One of the best Asian cuisines I’ve tried is from Sri Lanka. Early in 2020, I visited this beautiful country hosted by Sri Lanka Travel, and believe me, they know how to use everything in their cuisine. They use a wide variety of ingredients in their delectable dishes, including spices, fruits, and vegetables of every kind. So, here are some Sri Lankan dishes you should try!
Rice and Curry
Rice and curry is a traditional Sri Lankan staple dish. Almost everyone eats it twice a day. It has a variety of delicious curries, including chicken, fish, and vegetarian options like lentils curry, pumpkin curry, brinjal curry, pineapple curry, and green bean curry that are being served with white/red rice. They’re all very tasty!
Hoppers is a pancake-like dish from Sri Lanka, and are made from fermented rice flour and coconut milk. The dough is cooked in a tiny wok-like pan until it is thick and soft on the inside and thin and crunchy on the outside. A fried egg is then placed in the thick center. It is usually served with Lunu miris, a type of sambol made with onions, chilies, lemon juice, and salt.
Kottu is known as the Sri Lankan version of a hamburger. Late-night cravings of most Sri Lankans are satisfied with a kottu dish. It is made from godamba roti, a plain perfectly cooked bread that is later deep fried and chopped into tiny pieces with two metal blades. This is also combined with vegetables like carrots and leeks. Chicken, cheese, pork, and a spicy sauce can also be added depending on your cravings!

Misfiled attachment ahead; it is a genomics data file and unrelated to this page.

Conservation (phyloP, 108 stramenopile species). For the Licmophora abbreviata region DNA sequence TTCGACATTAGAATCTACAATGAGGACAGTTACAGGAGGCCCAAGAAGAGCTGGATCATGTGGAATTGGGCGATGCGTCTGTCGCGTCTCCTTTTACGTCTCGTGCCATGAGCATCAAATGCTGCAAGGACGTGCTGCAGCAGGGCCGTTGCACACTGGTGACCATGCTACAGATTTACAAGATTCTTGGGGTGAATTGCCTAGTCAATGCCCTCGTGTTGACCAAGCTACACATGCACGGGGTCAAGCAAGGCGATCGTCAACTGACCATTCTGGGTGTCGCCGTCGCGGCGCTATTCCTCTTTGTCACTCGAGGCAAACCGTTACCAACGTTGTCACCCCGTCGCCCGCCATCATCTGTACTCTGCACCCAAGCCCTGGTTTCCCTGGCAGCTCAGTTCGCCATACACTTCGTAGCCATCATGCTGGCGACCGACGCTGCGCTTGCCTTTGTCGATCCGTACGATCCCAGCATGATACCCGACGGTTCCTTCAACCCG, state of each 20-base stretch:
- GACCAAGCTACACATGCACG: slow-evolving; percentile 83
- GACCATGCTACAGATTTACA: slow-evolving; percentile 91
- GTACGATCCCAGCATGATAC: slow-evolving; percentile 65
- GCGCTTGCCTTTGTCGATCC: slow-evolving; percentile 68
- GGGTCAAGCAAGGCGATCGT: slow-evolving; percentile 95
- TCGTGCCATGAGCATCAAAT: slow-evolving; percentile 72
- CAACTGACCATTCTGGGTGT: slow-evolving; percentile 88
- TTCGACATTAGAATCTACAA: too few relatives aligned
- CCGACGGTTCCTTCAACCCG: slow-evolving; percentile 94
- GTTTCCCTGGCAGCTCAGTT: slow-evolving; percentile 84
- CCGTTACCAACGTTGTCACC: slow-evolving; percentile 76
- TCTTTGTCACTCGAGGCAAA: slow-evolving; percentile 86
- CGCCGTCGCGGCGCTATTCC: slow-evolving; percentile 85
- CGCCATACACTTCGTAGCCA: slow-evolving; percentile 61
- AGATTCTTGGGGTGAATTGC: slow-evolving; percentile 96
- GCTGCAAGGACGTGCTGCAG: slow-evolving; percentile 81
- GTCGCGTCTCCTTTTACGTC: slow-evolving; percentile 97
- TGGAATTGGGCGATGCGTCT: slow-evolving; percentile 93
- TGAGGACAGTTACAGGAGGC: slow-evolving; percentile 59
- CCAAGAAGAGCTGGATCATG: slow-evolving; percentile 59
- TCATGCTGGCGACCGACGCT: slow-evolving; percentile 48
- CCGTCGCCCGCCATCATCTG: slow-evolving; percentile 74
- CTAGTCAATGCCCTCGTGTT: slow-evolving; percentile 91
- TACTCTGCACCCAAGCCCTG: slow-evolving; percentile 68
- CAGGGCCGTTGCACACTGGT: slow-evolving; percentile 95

The other type of hopper you will see in Sri Lanka is called a string hopper, and it is made of rice flour. The batter is squeezed out with a string hopper maker and is steamed for a while. They are usually served at breakfast or dinner, along with coconut sambol and potato curry. You can also add chicken or fish curry for this.
Lamprais is not really a Sri Lanka dish, rather it was introduced to the country by the Dutch during colonial times. It is derived from the Dutch word lomprijst, which essentially means a food packet. As the name suggests, rice is put in a banana leaf along with chicken, egg, brinjal moju, and a cutlet along with spices, and is wrapped together. It is steamed for about one hour before being served. So, it is generally saved for special occasions because it requires a bit of time to prepare.
Making kiribath or milk rice is quite simple. All you have to do is cook the rice in coconut milk until it is absorbed, then form it into a large block and cut it like cake slices after being cooled at room temperature. It’s commonly served with lunu miris, fish ambul-thiyal, or sometimes with jaggery. Kiribath is typically made for special occasions, such as for the Sinhala Tamil New Year or to celebrate birthdays.
Don’t forget to enjoy a cup of Ceylon tea.